Kari

My pale cheeks reddened as I slouched in my seat. I was 12 years old and sitting in my bra and underwear. When the doctor came in the room, my cheeks burned with embarrassment. Even though I wore undergarments, I felt naked in front of this older man with the bushy mustache and thick glasses. The doctor looked at me, cocked his head to the side, and raised his eyebrows. He told me to stand up and bend down and reach for my toes as he examined my back for scoliosis. He gazed at my mother, who was also in the room.


“Her back looks fine,” the doctor said to my mother. “By the way, what kind of drugs did you take when you were pregnant?”
My cheeks now felt like hot lava as my emotions went from embarrassment to anger. I covered my deformed right hand, which looked like a puppy’s paw, with my left hand and looked down at the floor.

My mother never took drugs when she was pregnant. I was born with Moebius Syndrome, a form of facial paralysis, and there is no known cause. People with Moebius can’t do things like smile, blink, raise their eyebrows, or pucker their lips. They can also have problems with sucking, drooling, and swallowing. Deformities of limbs are common too, which is the reason my right hand looks like a paw. I also have a club foot and webbed toes.

I couldn’t be breast fed when I was a baby because I wasn’t able to suck properly. My parents had to push the sides of my mouth together so I was able to suck on a bottle. Pretty soon I started holding my hands up to my mouth and sucked on the bottle by myself. Even when I was a baby, I didn’t let Moebius hold me back.

As I grew up, the name-calling was brutal. Kids called me names like “Captain Hook” and “One-Handed Bandit.” They would also tell me to smile and then laugh when I couldn’t do it. I tried not to let the cruel kids get to me though. I was a stubborn, determined child, insisting I could do everything the other kids could do. I learned how to tie my shoes. I learned how to cross the monkey bars. I learned how to rollerblade, even though my balance wasn’t that good because of my club foot. In gym class I swung the bat and heard the crack of contact. I was a goofy child, always ready to make people laugh. According to my family, I had quite the hardy laugh. That’s how I showed people I was happy, through giggles and gleaming eyes instead of grins.

When I was 10 years old, my family heard about a girl in California who had the very first smile surgery. Nerve and muscle was taken from the inner thighs and implanted into the face. The nerve was connected to the biting nerve, so when one bit down, a smile was created. My parents and I decided to pursue the smile surgery. When I was 11 years old, we met with a doctor in Madison. The doctor said he wanted to test how much nerve I had in my face. I was given a little cup of what I thought was numbing medicine. Then the doctor stuck needles all over my face. To my shock and displeasure, the medicine was only a sedative and didn’t numb my face at all. I did have some nerve in my face and felt a sharp prick as the needle was shoved in near my jaw. I was deathly afraid of needles before, and after that experience, I wanted nothing more to do with the smile surgery.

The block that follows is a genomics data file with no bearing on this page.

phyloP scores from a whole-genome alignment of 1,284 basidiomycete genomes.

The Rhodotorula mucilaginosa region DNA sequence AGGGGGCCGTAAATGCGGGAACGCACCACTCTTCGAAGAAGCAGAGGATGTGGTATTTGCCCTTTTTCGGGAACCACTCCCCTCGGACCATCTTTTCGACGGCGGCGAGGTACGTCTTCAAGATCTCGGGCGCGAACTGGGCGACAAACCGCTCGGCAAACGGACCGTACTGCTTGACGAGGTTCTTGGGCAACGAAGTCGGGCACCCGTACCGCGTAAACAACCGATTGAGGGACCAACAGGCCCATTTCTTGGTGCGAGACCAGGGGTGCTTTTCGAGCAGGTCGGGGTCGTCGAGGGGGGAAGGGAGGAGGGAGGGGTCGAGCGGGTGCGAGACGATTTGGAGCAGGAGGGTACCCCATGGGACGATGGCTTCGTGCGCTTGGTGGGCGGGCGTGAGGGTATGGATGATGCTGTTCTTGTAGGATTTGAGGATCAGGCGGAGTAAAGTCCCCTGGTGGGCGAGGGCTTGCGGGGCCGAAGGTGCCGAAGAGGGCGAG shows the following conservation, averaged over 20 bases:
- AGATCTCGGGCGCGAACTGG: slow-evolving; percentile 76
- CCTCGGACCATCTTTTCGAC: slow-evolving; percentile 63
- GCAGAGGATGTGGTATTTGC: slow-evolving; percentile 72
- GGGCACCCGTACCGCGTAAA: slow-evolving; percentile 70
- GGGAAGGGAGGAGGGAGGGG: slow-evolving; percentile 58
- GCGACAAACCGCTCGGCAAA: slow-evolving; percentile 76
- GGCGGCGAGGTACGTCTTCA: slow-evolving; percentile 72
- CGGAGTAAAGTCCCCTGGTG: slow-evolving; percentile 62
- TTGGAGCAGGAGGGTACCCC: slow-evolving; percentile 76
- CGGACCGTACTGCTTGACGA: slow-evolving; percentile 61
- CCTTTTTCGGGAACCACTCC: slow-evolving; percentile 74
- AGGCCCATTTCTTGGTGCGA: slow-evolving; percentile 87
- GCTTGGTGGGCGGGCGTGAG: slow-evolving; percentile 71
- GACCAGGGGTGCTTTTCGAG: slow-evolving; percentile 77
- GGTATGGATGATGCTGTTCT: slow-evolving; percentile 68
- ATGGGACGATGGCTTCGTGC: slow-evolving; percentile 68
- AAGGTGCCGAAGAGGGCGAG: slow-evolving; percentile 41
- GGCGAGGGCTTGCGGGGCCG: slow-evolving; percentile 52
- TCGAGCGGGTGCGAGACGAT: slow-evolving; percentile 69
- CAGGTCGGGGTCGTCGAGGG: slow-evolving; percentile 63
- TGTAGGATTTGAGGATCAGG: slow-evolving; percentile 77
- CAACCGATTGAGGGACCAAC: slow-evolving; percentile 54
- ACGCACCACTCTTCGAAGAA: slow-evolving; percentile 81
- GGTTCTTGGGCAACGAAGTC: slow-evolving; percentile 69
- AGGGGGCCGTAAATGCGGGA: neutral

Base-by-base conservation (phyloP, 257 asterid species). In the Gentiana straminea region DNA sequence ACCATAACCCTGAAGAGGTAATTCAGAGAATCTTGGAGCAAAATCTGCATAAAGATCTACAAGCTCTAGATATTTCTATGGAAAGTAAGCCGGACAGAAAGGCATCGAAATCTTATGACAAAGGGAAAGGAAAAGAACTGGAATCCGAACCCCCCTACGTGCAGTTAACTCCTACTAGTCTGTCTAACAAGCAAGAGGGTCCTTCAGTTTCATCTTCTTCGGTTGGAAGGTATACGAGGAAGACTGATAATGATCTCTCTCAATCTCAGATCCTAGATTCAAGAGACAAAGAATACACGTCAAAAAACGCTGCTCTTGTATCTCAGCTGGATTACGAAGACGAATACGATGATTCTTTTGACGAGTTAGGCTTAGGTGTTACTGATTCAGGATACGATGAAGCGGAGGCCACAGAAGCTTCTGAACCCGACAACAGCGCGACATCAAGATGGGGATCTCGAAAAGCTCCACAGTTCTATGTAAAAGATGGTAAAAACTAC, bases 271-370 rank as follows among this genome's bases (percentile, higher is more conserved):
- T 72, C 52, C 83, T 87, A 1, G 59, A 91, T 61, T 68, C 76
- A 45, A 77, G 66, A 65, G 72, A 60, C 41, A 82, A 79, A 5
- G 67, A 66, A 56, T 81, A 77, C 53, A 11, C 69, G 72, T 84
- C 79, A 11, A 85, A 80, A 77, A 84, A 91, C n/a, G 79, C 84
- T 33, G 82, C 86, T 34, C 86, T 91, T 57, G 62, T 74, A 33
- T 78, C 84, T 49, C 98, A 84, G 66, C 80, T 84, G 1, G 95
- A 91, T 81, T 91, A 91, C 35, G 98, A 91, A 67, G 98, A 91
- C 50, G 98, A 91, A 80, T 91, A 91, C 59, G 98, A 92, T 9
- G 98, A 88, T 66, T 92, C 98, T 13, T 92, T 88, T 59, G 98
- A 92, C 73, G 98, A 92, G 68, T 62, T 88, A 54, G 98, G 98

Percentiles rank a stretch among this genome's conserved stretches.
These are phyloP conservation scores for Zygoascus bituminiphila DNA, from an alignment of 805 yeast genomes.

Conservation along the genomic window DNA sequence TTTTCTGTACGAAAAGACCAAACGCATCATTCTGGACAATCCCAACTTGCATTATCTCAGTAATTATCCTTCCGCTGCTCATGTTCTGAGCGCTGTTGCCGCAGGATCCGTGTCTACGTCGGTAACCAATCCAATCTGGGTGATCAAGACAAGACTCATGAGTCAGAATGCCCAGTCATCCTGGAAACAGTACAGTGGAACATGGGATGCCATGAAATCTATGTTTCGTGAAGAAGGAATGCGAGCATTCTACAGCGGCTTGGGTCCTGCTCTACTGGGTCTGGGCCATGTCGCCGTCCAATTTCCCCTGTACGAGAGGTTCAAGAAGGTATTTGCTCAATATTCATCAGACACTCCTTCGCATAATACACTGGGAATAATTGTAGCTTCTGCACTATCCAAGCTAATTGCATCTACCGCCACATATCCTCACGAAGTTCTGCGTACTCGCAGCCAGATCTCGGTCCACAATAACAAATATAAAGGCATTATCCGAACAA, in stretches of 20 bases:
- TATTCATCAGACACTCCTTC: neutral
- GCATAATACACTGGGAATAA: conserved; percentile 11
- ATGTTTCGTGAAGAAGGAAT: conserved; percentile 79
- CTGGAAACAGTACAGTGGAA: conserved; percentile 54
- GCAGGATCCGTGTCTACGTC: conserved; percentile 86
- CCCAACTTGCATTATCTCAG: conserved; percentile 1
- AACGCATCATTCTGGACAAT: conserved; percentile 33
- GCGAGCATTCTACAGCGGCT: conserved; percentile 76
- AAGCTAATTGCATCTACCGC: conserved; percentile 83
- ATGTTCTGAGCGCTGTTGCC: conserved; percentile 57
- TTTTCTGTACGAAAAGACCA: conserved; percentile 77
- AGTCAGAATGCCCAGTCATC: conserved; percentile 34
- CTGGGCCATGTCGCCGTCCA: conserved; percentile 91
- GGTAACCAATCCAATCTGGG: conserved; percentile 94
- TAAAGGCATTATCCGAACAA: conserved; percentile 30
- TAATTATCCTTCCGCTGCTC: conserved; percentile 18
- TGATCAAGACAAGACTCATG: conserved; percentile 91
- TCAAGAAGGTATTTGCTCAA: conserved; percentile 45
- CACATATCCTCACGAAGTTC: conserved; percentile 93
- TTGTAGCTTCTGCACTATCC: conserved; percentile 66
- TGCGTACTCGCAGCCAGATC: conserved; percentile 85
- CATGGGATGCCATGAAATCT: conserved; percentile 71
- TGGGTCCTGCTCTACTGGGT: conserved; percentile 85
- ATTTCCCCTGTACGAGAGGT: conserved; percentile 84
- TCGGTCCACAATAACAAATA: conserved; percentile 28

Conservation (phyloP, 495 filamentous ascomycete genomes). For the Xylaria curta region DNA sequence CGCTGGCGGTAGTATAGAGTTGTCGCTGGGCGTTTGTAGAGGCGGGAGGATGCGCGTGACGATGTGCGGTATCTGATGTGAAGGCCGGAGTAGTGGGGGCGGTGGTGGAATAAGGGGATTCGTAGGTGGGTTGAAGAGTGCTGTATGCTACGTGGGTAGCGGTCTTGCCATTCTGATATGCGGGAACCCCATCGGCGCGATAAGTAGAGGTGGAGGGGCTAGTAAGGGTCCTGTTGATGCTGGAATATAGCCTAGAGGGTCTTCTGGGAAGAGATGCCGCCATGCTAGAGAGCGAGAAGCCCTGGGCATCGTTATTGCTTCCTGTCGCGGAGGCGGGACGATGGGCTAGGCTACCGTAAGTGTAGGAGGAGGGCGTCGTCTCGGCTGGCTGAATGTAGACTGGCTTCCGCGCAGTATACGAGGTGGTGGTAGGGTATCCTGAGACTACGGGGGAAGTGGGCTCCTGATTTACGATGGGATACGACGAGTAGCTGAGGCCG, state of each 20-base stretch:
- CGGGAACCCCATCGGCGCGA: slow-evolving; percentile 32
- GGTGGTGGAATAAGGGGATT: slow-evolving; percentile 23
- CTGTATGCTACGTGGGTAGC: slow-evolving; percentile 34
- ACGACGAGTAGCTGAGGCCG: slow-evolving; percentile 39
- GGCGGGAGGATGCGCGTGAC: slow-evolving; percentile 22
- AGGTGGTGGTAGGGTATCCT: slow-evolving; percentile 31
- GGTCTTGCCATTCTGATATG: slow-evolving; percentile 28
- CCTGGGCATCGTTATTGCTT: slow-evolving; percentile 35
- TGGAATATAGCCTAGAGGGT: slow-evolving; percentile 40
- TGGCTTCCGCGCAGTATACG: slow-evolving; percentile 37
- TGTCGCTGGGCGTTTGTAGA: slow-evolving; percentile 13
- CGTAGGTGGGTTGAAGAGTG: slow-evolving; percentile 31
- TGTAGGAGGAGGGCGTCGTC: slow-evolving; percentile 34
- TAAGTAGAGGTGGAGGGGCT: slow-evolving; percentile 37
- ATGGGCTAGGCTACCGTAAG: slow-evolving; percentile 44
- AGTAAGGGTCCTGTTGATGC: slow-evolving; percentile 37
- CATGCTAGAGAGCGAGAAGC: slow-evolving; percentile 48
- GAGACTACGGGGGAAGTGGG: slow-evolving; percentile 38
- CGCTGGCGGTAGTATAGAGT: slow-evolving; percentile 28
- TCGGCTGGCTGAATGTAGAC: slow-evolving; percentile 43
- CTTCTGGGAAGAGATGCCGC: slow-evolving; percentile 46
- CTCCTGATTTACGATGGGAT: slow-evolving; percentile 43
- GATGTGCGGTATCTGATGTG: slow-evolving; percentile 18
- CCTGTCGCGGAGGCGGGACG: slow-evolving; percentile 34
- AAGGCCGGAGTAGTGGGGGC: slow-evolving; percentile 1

A few years went by and as I matured, I decided to revisit the idea of having the smile surgery. When I was 15 years old, I flew to California and a well-known doctor performed my surgery. Only one side of the face was operated on at a time though. A few months later, the other side was operated on. There was a complication during my first surgery. A blood clot developed in my face, and I was rushed into emergency surgery because the swelling was about to block my breathing passage. My face was so swollen I couldn’t open my eye. There were no complications with my second surgery though.

It took a month or two for the nerve and muscle to start working, so after my surgeries my family and I anxiously awaited my first smile. Slowly, the sides of my mouth began rising. I remember standing in front of the mirror, marveling at my new ability to smile. Tears streamed from my grandfather’s gentle eyes when I smiled at him for the first time. When I stood face to face with my aunt and smiled at her for the first time, she smiled back and asked me why I was staring at her. She was so used to naturally smiling back at people that it took her a few seconds to realize what was happening.

I’ve been able to smile for six years now. I actually can’t remember what it was like not to be able to smile. I often wonder if people who can smile realize what a gift it is. I sure don’t take it for granted. I still get a thrill when I’m walking down the street and someone passes by and smiles at me, and I’m able to smile back.

When I was younger, I used to think I was a freak because I had Moebius. When people stared at me, my shoulders slumped and my head dropped. I realize now that having Moebius makes me unique. All the years of teasing caused me to become a stronger person. I have empathy for people and am determined to spread the word that just because people may look different doesn’t mean they are freaks.

Tim Smith
Author: Tim Smith

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